The Discreet Bourgeois

Possessed by an urgency to make sure all this stuff I love doesn't just disappear

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The Last Ten Films I’ve Seen

  1. Tel Aviv on Fire (Sameh Zoabi)
  2. Welcome, Mr. Marshall (Luis Garcia Berlanga)
  3. Musidora, the Tenth Muse (Patrick Cazals)
  4. Last Year at Marienbad (Alain Resnais)
  5. Zazie Dans Le Métro (Louis Malle)
  6. Arrebato (Ivan Zulueta)
  7. Steamboat Round the Bend (John Ford)
  8. Million Dollar Legs (Edward Cline)
  9. Peter Ibbetson (Henry Hathaway)
  10. Bernie (Richard Linklater)

1- Glad to see that my original assessment of Tel Aviv on Fire is my current one, too. Wickedly funny and so cleverly plotted

2- Welcome, Mr. Marshall is the second film that I watched by Berlanga. I imagine that Franco’s powers had seriously diminished or he was just not interested in persecuting artists by the time this film came out. A decade or so earlier, he would have been jailed or worse. This is an ‘international’ satire in the vein of The Mouse That Roared but much funnier. U.S. aid seems to have been regarded as a windfall for the people of this tiny town and their preparations to convince the visiting Americans for what they believe to be the inevitable showing of dollars is hilarious, and not nearly as cruel as it might have been. I am looking forward to seeing more Berlanga. He’s like later Bunuel but minus some of the surreal nuttiness.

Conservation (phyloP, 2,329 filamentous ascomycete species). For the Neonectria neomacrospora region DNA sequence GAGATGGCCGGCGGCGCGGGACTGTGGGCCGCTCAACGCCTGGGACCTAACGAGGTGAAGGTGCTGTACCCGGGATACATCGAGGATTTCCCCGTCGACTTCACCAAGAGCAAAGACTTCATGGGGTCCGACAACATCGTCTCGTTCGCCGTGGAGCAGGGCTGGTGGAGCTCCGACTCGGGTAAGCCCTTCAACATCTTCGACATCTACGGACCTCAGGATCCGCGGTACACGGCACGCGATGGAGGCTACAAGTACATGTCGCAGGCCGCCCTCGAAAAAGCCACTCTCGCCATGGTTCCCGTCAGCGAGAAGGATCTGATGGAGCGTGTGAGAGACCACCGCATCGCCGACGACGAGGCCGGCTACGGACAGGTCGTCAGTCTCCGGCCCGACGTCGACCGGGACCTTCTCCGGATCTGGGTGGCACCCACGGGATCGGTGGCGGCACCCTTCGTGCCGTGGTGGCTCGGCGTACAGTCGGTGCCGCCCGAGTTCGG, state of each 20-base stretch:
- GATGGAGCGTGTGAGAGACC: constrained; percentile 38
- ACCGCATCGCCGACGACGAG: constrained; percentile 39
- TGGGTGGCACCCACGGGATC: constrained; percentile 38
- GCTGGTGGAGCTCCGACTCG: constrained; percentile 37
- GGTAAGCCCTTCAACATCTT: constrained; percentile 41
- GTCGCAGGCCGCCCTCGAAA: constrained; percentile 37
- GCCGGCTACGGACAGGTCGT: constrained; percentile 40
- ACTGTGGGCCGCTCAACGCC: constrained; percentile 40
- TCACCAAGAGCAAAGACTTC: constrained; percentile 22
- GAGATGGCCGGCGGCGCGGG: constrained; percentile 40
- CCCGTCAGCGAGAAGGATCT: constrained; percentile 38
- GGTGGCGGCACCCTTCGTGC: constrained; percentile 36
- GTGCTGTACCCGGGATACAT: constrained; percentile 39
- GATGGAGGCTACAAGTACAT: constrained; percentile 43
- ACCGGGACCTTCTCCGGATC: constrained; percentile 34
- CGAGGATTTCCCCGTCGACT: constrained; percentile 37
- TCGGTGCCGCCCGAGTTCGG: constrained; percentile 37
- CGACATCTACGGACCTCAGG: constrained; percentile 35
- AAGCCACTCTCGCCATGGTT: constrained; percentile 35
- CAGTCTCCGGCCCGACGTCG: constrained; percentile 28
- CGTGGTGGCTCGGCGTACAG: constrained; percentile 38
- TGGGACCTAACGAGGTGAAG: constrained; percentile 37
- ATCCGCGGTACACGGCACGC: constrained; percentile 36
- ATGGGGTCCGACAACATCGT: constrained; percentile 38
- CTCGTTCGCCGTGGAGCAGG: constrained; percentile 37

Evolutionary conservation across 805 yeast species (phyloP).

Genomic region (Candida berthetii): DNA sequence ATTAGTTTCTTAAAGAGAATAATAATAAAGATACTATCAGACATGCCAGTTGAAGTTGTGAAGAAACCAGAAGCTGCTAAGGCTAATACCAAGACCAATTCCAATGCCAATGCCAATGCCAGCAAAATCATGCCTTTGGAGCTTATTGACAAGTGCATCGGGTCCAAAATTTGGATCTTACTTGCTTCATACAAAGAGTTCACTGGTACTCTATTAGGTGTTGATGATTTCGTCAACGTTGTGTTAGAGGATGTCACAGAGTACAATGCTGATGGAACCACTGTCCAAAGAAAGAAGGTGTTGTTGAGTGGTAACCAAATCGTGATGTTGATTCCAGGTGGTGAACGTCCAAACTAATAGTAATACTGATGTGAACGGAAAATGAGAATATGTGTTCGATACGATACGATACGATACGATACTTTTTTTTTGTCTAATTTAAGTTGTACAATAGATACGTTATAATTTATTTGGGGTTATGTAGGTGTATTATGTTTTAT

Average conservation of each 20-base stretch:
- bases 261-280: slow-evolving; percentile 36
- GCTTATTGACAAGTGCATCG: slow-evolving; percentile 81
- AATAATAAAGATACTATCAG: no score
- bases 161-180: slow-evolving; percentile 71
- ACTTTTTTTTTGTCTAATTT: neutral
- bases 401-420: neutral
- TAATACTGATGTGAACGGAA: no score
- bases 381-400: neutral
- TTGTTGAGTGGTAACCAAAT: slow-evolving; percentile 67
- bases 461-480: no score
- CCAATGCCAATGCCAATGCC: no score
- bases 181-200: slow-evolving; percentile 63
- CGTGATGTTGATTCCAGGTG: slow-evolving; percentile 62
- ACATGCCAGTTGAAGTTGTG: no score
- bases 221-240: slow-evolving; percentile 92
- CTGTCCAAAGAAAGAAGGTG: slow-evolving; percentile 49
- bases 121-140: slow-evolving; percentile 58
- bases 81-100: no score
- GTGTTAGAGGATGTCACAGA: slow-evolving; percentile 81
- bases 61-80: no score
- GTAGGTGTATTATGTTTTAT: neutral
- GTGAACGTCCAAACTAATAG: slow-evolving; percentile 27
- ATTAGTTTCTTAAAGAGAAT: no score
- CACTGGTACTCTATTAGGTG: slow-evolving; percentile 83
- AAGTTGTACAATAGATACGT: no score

3- I hadn’t seen Last Year in Marienbad since the days of art house cinemas back when I lived in New York. Criterion Channel started featuring it last month as a tribute to the ineffable, ethereal Delphine Seyrig. I was happy to just watch it without trying to figure out what it was ‘about’. Probably it is impossible to know what it was about. The screen play is by Alain Robbe-Grillet – ’nuff said. But it looks spectacular. It is a very hypnotic film. It occurred to me that it would make a great double-bill with Carnival of Souls

4- I realize I am constitutionally unfit to pass judgement on Zazie Dans Le Métro:

A) it is based on a novel which is written in a playful language reminiscent of Joyce. Malle has said that he wanted to fill the film with cinematic games the way Queneau filled the book with linguistic games. My French is not good enough to appreciate the later and I got very tired of the former.

B) Slapstick exhausts me. It makes me very impatient and it NEVER amuses me. This is all the movie is – relentless slapstick.

C) It stars the most annoying child actor I have ever experienced.

But you may love it.

5- Peter Ibbetson is nothing short of a travesty. It is based on a very strange, romantic fantasy novel by George Du Maurier (Daphne’s grandfather). The book is compelling in its imagination. The movie jettisons most of the fantasy and what romance is left is like a left-over turkey sandwich. It looks like this was a prestige project. Henry Hathaway was a big director. Gary Cooper was Gary Cooper and Ann Harding is a great, sadly neglected actress of the time. It should have been at least good. One wonders why a studio would invest so much capital to film such a potent fantasy novel, then cut the novel off at the knees. It’s sad, because no one will ever try to film it again. Paging Masterpiece Theatre?